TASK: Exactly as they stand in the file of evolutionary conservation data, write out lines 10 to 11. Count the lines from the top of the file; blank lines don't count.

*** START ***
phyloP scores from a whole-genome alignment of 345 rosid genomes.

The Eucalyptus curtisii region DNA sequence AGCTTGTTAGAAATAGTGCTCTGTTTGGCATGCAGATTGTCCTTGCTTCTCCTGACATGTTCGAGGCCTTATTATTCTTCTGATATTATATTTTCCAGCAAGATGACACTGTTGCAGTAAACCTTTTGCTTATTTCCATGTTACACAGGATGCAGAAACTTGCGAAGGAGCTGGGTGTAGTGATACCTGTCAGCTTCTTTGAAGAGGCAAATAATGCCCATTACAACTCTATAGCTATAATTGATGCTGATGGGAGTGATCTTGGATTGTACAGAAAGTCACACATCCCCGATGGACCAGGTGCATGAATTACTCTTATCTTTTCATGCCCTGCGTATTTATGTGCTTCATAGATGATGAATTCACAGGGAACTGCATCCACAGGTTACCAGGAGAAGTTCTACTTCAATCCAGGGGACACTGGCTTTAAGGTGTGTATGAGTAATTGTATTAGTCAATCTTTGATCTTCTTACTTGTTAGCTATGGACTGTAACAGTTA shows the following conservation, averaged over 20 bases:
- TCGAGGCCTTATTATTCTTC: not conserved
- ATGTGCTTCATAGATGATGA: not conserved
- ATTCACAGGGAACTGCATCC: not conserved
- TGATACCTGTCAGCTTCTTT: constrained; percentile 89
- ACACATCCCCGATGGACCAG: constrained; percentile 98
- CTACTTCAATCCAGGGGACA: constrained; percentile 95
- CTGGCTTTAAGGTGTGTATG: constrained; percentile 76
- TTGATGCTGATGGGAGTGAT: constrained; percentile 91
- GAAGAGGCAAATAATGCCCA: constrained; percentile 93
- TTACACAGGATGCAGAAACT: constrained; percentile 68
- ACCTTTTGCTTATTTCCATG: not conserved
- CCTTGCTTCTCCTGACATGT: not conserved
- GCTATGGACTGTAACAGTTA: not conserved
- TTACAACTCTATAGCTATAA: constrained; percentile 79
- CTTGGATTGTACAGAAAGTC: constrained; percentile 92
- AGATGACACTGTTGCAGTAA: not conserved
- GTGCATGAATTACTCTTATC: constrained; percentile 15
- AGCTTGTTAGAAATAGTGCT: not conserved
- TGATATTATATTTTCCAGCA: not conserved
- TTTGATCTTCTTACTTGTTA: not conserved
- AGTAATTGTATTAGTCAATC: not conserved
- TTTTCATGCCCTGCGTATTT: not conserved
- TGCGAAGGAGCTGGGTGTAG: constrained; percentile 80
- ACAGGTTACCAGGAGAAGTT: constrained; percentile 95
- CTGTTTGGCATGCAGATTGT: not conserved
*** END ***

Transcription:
- TTGATGCTGATGGGAGTGAT: constrained; percentile 91
- GAAGAGGCAAATAATGCCCA: constrained; percentile 93